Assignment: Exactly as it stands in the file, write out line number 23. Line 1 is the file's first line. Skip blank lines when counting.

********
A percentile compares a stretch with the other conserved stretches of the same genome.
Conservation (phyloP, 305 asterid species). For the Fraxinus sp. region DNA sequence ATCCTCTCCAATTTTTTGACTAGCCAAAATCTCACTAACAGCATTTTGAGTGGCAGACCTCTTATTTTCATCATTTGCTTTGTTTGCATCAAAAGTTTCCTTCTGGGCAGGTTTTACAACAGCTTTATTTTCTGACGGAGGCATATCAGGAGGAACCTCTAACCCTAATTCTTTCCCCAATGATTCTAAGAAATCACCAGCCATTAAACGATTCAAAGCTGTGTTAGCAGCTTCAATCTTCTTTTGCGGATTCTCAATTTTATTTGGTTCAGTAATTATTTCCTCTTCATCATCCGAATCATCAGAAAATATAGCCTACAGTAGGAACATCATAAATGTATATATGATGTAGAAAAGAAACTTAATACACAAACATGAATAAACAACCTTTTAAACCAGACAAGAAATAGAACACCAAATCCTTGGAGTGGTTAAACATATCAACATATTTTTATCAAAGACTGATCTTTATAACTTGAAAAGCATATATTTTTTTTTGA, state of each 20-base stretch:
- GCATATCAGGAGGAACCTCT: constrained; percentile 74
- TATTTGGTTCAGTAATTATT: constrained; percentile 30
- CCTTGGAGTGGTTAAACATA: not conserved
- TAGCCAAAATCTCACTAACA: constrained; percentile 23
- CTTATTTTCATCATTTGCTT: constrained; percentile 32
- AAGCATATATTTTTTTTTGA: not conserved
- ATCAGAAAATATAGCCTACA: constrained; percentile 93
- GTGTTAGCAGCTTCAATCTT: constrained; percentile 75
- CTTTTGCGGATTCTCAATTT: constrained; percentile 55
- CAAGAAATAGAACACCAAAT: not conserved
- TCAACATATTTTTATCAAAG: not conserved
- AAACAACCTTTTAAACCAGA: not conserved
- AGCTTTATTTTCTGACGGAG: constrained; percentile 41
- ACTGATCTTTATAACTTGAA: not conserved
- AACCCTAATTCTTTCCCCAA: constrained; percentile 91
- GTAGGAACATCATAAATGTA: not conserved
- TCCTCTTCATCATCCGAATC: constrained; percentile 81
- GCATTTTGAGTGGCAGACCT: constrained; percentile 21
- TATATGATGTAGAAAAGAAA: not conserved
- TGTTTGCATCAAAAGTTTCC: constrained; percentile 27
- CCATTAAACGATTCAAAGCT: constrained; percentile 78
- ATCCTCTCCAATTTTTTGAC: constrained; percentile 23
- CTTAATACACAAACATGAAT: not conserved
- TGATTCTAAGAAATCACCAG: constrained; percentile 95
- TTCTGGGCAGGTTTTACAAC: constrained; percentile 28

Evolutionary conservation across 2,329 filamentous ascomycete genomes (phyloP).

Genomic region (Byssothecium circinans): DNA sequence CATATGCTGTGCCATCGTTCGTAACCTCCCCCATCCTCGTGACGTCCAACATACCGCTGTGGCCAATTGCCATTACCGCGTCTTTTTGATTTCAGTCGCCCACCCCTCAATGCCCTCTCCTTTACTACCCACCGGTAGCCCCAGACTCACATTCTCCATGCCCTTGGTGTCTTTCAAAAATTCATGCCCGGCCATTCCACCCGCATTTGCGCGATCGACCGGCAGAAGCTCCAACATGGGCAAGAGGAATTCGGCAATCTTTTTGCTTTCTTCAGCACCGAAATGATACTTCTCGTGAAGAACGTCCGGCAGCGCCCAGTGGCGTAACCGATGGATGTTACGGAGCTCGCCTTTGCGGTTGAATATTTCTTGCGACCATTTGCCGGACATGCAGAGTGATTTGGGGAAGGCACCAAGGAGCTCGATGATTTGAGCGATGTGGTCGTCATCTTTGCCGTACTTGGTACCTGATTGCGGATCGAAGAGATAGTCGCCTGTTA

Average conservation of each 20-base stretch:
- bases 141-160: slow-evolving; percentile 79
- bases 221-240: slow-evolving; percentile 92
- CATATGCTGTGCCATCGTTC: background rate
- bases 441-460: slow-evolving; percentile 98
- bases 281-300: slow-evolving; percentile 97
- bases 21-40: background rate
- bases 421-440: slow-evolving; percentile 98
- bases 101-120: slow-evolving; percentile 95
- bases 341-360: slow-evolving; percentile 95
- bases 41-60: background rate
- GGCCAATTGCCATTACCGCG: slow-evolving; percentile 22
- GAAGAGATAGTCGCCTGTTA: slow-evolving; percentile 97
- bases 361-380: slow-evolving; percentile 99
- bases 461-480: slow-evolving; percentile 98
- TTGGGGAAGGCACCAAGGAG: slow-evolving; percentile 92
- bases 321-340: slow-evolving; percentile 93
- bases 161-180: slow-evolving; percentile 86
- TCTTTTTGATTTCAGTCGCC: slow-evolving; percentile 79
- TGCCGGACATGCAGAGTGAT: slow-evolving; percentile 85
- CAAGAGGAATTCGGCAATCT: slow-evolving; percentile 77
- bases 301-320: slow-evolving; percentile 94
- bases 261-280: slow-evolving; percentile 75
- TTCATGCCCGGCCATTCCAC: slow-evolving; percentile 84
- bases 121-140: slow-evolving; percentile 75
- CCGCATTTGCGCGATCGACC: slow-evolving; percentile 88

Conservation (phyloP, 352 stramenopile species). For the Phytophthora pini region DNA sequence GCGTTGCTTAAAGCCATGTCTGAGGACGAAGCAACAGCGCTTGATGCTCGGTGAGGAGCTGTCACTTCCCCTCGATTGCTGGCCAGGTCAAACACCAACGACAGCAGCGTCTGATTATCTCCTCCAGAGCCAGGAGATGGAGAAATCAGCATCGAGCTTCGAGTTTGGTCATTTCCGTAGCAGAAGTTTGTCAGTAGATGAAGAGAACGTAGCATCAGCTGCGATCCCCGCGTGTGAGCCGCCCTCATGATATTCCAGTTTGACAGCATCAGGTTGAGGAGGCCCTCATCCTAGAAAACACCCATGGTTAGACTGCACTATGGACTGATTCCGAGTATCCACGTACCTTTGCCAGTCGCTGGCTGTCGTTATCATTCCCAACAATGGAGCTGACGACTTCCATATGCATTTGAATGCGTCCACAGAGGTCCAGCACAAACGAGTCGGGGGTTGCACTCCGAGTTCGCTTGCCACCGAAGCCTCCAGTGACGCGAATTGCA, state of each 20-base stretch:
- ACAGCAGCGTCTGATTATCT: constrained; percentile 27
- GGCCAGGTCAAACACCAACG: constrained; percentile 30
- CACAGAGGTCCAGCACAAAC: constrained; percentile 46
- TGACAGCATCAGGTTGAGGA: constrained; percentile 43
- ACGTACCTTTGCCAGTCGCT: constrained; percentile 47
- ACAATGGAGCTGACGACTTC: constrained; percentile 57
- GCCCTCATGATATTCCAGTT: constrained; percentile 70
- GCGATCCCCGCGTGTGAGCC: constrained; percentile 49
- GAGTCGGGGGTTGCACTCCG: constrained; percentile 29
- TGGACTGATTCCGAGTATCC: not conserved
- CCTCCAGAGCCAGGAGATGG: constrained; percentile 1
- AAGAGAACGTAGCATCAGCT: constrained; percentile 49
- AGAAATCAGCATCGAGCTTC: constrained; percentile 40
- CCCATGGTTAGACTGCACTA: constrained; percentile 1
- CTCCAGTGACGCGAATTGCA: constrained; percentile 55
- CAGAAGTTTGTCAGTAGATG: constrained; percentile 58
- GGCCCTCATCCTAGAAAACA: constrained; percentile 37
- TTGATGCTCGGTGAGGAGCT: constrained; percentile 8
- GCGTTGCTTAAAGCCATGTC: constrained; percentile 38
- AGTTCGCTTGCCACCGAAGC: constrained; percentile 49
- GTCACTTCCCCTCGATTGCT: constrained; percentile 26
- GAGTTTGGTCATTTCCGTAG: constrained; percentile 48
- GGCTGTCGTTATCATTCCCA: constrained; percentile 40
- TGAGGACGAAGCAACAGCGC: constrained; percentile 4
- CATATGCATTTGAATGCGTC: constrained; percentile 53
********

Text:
- CCATTAAACGATTCAAAGCT: constrained; percentile 78